One thing that I cannot stand in football – even more than the FA, even more than the prices of food at games and even more than Sergio Busquets (well perhaps not) – is the claim that certain players fail to perform in the ‘big games.’
Never more so than after El Clasico, I got slowly more and more annoyed with this criticism of Ronaldo, and even after the boy managed to score a hat trick away to Sevilla at the weekend to send Real top going into the winter break, people still managed to say yes, but the Barcelona game was last week Cristiano. Cue me turning a shade of purple Fergie would be proud of.
Ok, so Ronaldo may not have had the best game against Barca, but say he did and scored five goals, all by himself and made a goal line clearance at the other end after a very un Ronaldo like piece of defending, single handedly winning Real the game. Brilliant. But then failed to perform against Sevilla the week after and Mourinho’s men lost the game – they would still have lost three points and been in the same situation they are in now.
Ronaldo has scored 43 goals this calendar year, setting a new record in La Liga, and is leading the race for the Picihci with 20 goals. Well these goals came in games such as ones against Valencia and Sevilla – both away – so are these not ‘big games’?
The points that Barcelona have dropped this season come away to Getafe amongst other sides – so despite their players turning up in the Classico, they failed to do so for the majority of the away games where Barca picked up 9 points out of 18 before the game at their apparent home away from home, the Santiago Bernabeu.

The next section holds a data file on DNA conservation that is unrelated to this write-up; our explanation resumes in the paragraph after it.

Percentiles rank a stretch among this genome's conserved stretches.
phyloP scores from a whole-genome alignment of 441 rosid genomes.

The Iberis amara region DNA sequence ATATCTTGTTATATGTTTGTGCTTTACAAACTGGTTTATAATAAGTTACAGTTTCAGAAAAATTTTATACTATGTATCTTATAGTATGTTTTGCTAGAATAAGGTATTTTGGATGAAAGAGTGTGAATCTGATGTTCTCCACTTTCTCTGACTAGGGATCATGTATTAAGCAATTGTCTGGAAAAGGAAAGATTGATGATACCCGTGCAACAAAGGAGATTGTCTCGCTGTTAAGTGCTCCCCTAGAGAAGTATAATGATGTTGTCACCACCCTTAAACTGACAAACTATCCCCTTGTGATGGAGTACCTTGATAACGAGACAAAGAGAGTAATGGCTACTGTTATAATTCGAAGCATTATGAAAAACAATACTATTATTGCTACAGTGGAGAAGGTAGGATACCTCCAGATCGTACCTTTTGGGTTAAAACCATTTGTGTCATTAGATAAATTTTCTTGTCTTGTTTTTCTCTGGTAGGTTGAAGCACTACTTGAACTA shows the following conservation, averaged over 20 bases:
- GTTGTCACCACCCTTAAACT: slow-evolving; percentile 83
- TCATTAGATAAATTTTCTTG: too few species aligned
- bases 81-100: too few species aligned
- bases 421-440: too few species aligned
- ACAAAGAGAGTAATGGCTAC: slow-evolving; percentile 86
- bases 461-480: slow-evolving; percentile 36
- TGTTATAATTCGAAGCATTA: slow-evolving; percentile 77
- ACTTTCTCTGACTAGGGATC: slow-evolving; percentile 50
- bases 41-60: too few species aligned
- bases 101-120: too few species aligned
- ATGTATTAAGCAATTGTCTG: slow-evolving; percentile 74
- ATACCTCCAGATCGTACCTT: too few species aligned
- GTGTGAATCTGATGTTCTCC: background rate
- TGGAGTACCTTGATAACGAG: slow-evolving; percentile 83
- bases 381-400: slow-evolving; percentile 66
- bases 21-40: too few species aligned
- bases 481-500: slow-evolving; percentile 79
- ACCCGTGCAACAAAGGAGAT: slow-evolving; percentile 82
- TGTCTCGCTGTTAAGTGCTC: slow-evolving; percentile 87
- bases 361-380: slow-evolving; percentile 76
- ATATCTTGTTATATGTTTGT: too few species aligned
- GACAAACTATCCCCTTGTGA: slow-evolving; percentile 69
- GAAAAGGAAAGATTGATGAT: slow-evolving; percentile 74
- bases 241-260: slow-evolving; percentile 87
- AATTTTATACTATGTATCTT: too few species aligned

No game is insignificant in a title race – there are 38 games which are all worth three points, not that you would believe that given the media reaction to certain performances and games. There is little point in turning up to one ‘big’ game and failing in the other 37. Likewise you might be brilliant in the World Cup final, but there is a little matter of getting there first.
Don’t get me wrong, turning up in the big games is vital, but like when people accuse strikers of scoring against easy sides – Defoe comes to mind here – someone has to score those goals, and yes you can score against the top few sides and possibly win a game, but if you fail to beat the rest of the league, you won’t find yourself top of the pile at the end of the season.
There is a saying that there is no such thing as an easy game, and with football becoming more unpredictable than ever before. For a top team the target is to win the league, not just to beat their rivals, and to do that players need to be on the top of their game for 38 matches.
At the end of the season no one will focus on the fact that Ronaldo had an off game against Barcelona if he is the top goal scorer and Madrid win the league. No one will care that Defoe may have scored against everyone but the top two sides if Spurs finish third.
One ‘big’ game does not make a great player or win a title – yet in the same way that fans and the media sensationalise one poor result – would have you believe this is the case. Unfortunately it will take until the end of the season to prove them wrong – but when that happens you can be sure I will be writing about it!
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